Today I am featuring a book called Poplollies and Bellibones, by Susan Kelz Sperling. We know that new words come into being as they are needed, either deliberately coined, or just popping up in speech and entering our usage. This book is about words which were once in common use but are heard and seen no more. The author presents the idea that these words should be preserved. “…a little-known or rediscovered word can not only be a source of pleasure in itself but may also open up fascinating insights into the past. “
She has written short stories using many of the words she has collected, with lists of the words and their meanings. Here are some; many are picturesque and would be amusing to use. Others? Well, think twice before you describe a young woman as ‘Bellibone’, even though this comes from the French ‘belle et bonne’—beautiful and good.
Bellytimber = food
Chinkers = coins
Dimpse = twilight
Earthapple = potato or cucumber
Fadoodle = nonsense
Gundygut = glutton
Hardhewer = stonemason
Kissing-comfits = candy to make the breath sweet
Lubberwort = junk food
Mubblefubbles = depression; the blues
Enjoy all this fadoodle!
Many words say more than their meaning. They may show what we once did or thought.
Take ‘sunrise’ and sunset’. We have long known the sun does not rise or set, but we have kept these poetic words to describe our sense of the opening and closing of day.. The stars don’t ‘come out’ but have been there all along.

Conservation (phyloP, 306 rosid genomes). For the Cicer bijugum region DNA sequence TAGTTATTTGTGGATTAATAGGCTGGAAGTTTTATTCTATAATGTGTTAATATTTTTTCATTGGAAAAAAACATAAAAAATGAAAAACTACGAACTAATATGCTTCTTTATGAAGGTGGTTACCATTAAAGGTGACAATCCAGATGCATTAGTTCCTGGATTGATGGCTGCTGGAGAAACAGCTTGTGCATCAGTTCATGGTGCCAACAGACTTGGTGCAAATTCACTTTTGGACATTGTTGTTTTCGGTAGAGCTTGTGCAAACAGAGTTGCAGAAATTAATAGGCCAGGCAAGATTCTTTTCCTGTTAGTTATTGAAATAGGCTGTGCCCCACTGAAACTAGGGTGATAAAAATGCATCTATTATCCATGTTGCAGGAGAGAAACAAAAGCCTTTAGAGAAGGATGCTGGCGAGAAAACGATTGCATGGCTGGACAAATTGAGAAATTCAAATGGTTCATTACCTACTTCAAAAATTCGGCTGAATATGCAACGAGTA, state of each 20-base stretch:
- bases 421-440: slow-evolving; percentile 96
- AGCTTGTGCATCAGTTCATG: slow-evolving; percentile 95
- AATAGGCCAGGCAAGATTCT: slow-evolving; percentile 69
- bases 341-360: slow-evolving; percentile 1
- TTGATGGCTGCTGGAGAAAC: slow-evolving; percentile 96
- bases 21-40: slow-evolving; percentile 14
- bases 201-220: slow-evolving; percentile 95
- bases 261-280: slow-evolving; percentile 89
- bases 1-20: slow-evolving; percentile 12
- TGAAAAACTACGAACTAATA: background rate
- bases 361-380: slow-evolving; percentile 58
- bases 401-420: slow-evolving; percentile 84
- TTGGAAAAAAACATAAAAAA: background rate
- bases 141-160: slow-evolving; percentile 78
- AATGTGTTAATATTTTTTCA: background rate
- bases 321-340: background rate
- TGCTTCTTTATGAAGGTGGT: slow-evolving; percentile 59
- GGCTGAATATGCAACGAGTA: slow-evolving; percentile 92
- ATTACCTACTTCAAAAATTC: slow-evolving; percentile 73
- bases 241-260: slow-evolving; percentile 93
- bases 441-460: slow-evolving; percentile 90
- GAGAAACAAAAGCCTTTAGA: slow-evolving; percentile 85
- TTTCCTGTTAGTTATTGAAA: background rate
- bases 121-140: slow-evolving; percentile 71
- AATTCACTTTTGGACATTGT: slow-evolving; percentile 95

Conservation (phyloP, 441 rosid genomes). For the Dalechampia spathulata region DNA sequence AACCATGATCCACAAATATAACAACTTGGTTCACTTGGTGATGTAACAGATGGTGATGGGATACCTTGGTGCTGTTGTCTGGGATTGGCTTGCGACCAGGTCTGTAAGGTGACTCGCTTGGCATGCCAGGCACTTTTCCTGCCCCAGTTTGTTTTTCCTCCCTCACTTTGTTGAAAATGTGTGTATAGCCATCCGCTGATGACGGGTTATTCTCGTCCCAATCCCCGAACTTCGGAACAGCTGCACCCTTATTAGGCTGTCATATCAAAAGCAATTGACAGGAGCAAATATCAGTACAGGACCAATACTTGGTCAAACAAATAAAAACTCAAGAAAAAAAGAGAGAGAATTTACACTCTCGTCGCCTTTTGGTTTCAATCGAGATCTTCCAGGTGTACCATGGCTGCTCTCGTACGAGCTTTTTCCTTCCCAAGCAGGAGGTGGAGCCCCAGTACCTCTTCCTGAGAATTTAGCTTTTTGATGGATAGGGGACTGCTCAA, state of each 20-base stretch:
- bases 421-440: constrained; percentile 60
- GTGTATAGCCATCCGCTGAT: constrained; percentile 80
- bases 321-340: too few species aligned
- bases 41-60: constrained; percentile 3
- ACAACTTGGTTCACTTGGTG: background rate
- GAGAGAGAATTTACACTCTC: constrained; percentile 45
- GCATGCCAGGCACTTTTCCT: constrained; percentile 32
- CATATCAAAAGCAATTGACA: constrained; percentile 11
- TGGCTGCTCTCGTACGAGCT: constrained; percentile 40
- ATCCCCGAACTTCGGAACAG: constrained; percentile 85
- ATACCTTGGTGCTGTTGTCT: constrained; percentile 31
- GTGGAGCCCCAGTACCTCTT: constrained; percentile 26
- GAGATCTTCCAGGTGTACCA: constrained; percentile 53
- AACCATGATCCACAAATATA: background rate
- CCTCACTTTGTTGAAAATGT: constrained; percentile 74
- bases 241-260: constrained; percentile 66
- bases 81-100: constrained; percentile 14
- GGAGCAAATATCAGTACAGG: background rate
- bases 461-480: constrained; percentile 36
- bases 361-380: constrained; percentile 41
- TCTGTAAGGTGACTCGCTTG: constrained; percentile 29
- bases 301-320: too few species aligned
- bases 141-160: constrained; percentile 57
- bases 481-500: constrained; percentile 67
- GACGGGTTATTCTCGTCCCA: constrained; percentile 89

When we ‘call’ someone, we don’t go out and holler their name: “Buddy, come in to supper!” Even in this instance of a child summoned back to a meal, it may well be by way of his phone. We always use the phone to speak to a friend or neighbor not present, or even to someone in another part of the house. When the conversation is over, most of us don’t ‘hang up’ the phone but simply press a button.
We may get a bit of news in an email, to which we respond, “I had not heard that!” We still haven’t. To ‘hear’ has broadened to mean to ‘learn’.
To ‘write’ is not necessarily to take pen or pencil in hand. It is likely to be typing poems on the computer, or dictating a novel to be transcribed later.
We may say we ‘read’ a book when we listened to it on tape.
In contrast to all this, sometimes we need to make distinctions not formerly made. Does anyone else say as I do, “I ‘saw’ that movie” when I went to the theater, and “I ‘watched’ that movie” when I did so at home?
A few days ago, driving to and from Sam’s school for Grandparents’ Day, I had the great pleasure of noting the beauty of spring. The eight miles outside Warrenton had it all.
The distant hills were a soft gray-blue, while the nearer ones were textured in shades of green. Splashes of white dogwood and the delicate brush strokes of redbud accented the view. The median strip was stippled with gold, which I believe to be mustard.
The absence of heavy traffic, and in some stretches even of telephone wires, made it possible to appreciate the experience as far as is possible from the driver’s seat of a car.
During my growing-up years, I remember experiencing car travel from the back seat of the family Ford. Fewer cars, less noise and truck fumes; more interest along the road and in villages; those years were pre-superhighway. And pre-development in large part. As we drove out of D.C. on the way from Indiana to Petersburg, Virginia, we noted that Arlington was to be observed as cattle farms.
Coming back home, my brother and I were saddened by the goldenrod along the road. This bright sight meant fall, —and school.
I am glad there is still this eight-mile segment, and more beyond, where passing through, we can watch the seasons change.